‘It won’t attract Inheritance Tax’ Britons urged to take note of way to legally reduce IHT | Personal Finance | Finance

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Inheritance tax is usually levied on the estate of someone who has died and is passing on their assets. Where IHT is due, it is levied at 40 percent on the parts of an estate valued over a £325,000 threshold. New research on inheritances has shown millions receive funds well into their later years, which does not bode well for younger generations who are relying on family wealth to fund them through life.

Key recently conducted a survey of a nationally representative sample of 2,000 UK adults and combined this with data from the ONS and the Government.

Its analysis found more than 11.6 million people in the UK have received an inheritance in the past 10 years with the average age at which people receive this windfall sitting at 47 years old.

More than one in five (22 percent) adults received money as an inheritance rising to nearly one in three (29 percent) among those aged between 65 and 74, the nationwide study found.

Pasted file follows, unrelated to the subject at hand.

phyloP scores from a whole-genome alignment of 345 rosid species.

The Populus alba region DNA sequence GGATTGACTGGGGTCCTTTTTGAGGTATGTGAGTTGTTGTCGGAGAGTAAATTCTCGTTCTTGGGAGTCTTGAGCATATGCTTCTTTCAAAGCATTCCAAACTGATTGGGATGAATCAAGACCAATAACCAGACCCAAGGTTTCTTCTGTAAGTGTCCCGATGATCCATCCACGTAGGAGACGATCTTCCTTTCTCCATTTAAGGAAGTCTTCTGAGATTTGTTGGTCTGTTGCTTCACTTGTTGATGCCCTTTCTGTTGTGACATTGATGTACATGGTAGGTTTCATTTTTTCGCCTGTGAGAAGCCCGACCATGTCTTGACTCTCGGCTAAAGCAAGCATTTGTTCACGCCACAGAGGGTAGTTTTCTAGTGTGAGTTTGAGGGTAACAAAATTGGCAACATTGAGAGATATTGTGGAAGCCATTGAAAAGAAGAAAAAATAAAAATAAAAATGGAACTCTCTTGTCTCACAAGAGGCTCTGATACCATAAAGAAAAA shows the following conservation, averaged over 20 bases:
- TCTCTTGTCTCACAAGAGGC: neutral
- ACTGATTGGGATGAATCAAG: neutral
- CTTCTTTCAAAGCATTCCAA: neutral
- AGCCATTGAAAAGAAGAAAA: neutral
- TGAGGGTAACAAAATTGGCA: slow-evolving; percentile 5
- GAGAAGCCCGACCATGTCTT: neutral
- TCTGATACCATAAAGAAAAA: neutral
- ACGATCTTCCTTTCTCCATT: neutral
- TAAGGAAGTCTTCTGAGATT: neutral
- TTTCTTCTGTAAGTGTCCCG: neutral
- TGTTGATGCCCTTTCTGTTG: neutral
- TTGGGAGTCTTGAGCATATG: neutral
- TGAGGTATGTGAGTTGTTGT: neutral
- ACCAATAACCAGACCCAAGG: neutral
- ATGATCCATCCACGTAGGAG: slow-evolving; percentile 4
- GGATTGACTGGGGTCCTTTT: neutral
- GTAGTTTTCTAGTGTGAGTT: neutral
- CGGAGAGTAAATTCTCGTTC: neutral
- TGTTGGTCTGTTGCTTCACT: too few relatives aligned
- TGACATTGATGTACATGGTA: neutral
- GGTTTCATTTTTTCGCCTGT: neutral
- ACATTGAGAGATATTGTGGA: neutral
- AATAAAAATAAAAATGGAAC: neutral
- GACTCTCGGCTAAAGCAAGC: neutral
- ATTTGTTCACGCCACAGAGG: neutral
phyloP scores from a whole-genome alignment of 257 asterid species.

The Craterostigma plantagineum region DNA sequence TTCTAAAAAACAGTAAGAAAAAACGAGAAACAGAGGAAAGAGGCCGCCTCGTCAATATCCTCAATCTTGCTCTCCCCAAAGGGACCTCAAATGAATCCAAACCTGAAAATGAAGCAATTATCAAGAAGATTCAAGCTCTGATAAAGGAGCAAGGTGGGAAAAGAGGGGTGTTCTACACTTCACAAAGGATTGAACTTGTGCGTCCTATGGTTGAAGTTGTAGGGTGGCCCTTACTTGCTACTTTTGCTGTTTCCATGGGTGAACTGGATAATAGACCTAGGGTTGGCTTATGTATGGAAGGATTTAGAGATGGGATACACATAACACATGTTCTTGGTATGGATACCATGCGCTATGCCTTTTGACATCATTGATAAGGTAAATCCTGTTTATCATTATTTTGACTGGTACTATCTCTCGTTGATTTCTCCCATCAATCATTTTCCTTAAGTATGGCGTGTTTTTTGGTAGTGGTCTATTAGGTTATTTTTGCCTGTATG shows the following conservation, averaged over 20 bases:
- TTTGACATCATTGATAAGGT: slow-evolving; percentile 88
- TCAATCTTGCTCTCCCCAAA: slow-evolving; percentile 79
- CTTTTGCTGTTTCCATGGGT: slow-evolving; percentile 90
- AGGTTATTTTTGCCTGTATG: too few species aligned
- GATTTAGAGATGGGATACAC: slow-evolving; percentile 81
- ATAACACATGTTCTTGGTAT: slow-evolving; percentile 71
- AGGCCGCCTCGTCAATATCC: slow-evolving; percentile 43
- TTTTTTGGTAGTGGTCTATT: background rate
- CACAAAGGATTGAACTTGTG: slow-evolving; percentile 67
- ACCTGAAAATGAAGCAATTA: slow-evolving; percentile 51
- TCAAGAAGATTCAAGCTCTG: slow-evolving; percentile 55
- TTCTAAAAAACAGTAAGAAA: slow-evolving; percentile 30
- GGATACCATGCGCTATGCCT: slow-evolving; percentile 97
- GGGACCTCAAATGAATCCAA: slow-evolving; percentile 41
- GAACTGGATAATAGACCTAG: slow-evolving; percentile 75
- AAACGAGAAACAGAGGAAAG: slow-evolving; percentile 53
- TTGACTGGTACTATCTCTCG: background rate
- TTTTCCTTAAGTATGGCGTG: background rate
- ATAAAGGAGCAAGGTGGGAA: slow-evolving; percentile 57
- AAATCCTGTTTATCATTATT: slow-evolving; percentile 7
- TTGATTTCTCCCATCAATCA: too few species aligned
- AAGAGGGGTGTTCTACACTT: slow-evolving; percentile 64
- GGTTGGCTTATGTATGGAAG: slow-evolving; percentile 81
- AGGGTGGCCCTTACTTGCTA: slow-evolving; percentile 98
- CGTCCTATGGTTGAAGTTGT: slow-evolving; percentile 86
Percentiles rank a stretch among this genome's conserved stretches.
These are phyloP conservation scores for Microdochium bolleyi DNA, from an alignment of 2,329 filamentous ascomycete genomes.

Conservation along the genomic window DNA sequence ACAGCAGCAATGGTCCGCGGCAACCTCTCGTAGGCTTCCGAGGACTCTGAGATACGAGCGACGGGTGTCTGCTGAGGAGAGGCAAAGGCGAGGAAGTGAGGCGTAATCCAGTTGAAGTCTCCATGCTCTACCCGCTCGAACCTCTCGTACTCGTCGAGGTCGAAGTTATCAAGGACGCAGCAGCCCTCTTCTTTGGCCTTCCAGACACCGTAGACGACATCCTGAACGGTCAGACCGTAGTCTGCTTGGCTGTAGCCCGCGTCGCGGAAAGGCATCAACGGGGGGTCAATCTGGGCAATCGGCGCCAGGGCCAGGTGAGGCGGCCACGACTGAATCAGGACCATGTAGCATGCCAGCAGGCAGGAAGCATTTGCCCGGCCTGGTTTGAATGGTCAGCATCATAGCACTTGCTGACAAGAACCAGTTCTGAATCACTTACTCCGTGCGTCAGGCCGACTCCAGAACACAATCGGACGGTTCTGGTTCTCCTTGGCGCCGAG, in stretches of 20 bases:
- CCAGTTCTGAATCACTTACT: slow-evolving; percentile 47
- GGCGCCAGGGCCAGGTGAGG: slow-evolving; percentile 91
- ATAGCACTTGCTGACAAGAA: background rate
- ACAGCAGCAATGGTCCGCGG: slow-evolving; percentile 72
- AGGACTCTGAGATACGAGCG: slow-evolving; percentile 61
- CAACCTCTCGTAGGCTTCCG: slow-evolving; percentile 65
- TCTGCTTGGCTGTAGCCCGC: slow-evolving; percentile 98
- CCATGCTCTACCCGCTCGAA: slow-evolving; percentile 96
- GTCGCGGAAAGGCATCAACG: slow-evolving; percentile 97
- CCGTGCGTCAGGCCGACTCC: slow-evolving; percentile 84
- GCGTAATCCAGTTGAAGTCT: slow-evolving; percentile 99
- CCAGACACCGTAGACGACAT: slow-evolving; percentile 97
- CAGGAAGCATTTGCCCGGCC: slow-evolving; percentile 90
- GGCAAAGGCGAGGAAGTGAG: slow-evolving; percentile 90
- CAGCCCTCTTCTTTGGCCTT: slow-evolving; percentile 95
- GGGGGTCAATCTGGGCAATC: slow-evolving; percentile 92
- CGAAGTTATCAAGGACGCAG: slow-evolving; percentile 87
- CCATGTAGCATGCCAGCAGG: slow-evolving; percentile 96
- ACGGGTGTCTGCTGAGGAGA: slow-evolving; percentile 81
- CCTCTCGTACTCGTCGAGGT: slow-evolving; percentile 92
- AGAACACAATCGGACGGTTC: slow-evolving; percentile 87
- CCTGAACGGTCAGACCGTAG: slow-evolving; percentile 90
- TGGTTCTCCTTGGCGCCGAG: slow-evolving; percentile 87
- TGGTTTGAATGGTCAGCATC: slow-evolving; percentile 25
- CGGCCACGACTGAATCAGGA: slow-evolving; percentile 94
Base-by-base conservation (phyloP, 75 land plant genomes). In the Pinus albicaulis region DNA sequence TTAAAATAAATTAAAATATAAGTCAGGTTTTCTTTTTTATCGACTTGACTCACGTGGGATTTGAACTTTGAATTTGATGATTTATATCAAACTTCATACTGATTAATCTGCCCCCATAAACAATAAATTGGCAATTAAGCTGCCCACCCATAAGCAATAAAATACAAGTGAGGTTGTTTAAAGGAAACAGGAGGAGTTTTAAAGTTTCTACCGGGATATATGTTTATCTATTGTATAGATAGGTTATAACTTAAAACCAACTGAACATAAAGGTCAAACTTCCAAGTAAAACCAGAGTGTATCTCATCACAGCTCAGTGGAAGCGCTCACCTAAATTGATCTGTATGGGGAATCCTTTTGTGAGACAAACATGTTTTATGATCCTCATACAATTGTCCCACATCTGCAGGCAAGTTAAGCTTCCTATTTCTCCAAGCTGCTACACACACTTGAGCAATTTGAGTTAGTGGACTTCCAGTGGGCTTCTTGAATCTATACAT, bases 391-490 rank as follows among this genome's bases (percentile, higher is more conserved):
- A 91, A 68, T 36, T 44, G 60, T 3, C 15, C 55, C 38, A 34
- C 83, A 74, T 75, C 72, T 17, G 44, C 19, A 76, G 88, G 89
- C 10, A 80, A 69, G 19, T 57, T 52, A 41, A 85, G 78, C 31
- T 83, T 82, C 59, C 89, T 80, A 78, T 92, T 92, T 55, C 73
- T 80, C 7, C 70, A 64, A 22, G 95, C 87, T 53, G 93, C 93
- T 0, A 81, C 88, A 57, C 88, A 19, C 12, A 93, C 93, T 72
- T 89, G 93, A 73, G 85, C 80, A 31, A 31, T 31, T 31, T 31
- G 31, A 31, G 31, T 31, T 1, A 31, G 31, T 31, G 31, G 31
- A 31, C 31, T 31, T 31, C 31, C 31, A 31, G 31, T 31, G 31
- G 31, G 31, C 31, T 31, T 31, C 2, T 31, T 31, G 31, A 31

Key noted while an inheritance is no doubt helpful at any age, when contrasted with the average age of inheritance (47 years) with the average first time buyer age (33 years), it is “not hard to see why the idea of ‘pre-inheritance’ has gained prominence.”

Parents – who have potentially benefited from buoyant house prices – are most likely to leave the biggest inheritance with an average of £65,600 while grandparents on average leave £24,200, the research found. Around 11 percent of people – around six million – have received an inheritance from their parents while four percent – the equivalent of 2.3 million people – have had cash from grandparents.

The money is being spent wisely with around 34 percent – around 3.9 million people – investing or saving some or all of the cash. But the property and mortgage market also benefits – around 1.1 million have used the money to buy their first home and 1.7 million have paid off their mortgage thanks to an inheritance. Nearly one in 10 (9 percent) have even put some or all of the cash in their pension.

READ MORE: Rishi Sunak’s ‘subtle’ inheritance tax change sees payments soar £500m

Key examined where these inheritance are predominately coming from, with more than half (51 percent) of those who have received inheritances being left money by their parents while a fifth (19 percent) received cash from grandparents. Around 16 percent were left money by uncles or aunts and 13 percent received cash from family friends.